The Kitáb-i-Aqdas - The Most Holy Book
Index term: Travel
k14.
When travelling, if ye should stop and rest in some safe spot, perform ye -- men and women alike -- a single prostration in place of each unsaid Obligatory Prayer, and while prostrating say "Glorified be God, the Lord of Might and Majesty, of Grace and Bounty". Whoso is unable to do this, let him say only "Glorified be God"; this shall assuredly suffice him. He is, of a truth, the all-sufficing, the ever-abiding, the forgiving, compassionate God. Upon completing your prostrations, seat yourselves cross-legged -- men and women alike -- and eighteen times repeat "Glorified be God, the Lord of the kingdoms of earth and heaven". Thus doth the Lord make plain the ways of truth and guidance, ways that lead to one way, which is this Straight Path. Render thanks unto God for this most gracious favour; offer praise unto Him for this bounty that hath encompassed the heavens and the earth; extol Him for this mercy that hath pervaded all creation.
k16.
O Pen of the Most High! Say: O people of the world! We have enjoined upon you fasting during a brief period, and at its close have designated for you Naw-Rúz as a feast. Thus hath the Day-Star of Utterance shone forth above the horizon of the Book as decreed by Him Who is the Lord of the beginning and the end. Let the days in excess of the months be placed before the month of fasting. We have ordained that these, amid all nights and days, shall be the manifestations of the letter Há, and thus they have not been bounded by the limits of the year and its months. It behoveth the people of Bahá, throughout these days, to provide good cheer for themselves, their kindred and, beyond them, the poor and needy, and with joy and exultation to hail and glorify their Lord, to sing His praise and magnify His Name; and when they end -- these days of giving that precede the season of restraint -- let them enter upon the Fast. Thus hath it been ordained by Him Who is the Lord of all mankind. The traveller, the ailing, those who are with child or giving suck, are not bound by the Fast; they have been exempted by God as a token of His grace. He, verily, is the Almighty, the Most Generous.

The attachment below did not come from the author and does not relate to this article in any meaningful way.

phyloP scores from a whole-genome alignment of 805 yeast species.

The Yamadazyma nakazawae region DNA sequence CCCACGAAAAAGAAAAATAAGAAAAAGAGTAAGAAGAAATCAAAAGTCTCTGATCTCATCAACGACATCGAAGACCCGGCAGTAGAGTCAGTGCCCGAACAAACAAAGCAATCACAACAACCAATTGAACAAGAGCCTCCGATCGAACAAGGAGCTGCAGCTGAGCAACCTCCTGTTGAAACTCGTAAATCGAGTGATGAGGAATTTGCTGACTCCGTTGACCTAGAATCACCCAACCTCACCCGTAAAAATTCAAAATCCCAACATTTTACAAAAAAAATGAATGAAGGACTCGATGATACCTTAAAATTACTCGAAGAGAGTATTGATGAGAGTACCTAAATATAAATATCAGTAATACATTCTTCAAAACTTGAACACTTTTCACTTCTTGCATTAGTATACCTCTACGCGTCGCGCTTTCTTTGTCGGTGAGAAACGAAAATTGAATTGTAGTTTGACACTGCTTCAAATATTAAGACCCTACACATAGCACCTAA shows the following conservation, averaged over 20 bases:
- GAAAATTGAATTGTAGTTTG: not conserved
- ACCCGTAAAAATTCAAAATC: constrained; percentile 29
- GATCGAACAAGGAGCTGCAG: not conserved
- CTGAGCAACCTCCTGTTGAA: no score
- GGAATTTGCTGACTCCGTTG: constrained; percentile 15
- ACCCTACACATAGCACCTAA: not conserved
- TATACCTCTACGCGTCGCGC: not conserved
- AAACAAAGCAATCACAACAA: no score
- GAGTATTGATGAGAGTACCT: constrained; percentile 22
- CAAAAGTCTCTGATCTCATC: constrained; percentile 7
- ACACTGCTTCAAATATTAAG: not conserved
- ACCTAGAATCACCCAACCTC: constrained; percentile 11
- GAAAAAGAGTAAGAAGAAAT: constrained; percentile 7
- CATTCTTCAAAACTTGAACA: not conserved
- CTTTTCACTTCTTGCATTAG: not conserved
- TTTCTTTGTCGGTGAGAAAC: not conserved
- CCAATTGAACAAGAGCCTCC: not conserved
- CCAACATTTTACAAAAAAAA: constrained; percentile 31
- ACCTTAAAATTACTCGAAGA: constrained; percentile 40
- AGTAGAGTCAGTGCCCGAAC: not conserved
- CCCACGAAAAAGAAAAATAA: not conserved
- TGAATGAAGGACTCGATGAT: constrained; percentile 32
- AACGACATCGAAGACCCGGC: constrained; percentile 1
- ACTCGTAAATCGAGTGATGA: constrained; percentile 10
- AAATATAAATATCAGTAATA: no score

k67.
It hath been decreed by God that, should any one of His servants intend to travel, he must fix for his wife a time when he will return home. If he return by the promised time, he will have obeyed the bidding of his Lord and shall be numbered by the Pen of His behest among the righteous; otherwise, if there be good reason for delay, he must inform his wife and make the utmost endeavour to return to her. Should neither of these eventualities occur, it behoveth her to wait for a period of nine months, after which there is no impediment to her taking another husband; but should she wait longer, God, verily, loveth those women and men who show forth patience. Obey ye My commandments, and follow not the ungodly, they who have been reckoned as sinners in God's Holy Tablet. If, during the period of her waiting, word should reach her from her husband, she should choose the course that is praiseworthy. He, of a truth, desireth that His servants and His handmaids should be at peace with one another; take heed lest ye do aught that may provoke intransigence amongst you. Thus hath the decree been fixed and the promise come to pass. If, however, news should reach her of her husband's death or murder, and be confirmed by general report, or by the testimony of two just witnesses, it behoveth her to remain single; then, upon completion of the fixed number of months, she is free to adopt the course of her choosing. Such is the bidding of Him Who is mighty and powerful in His command.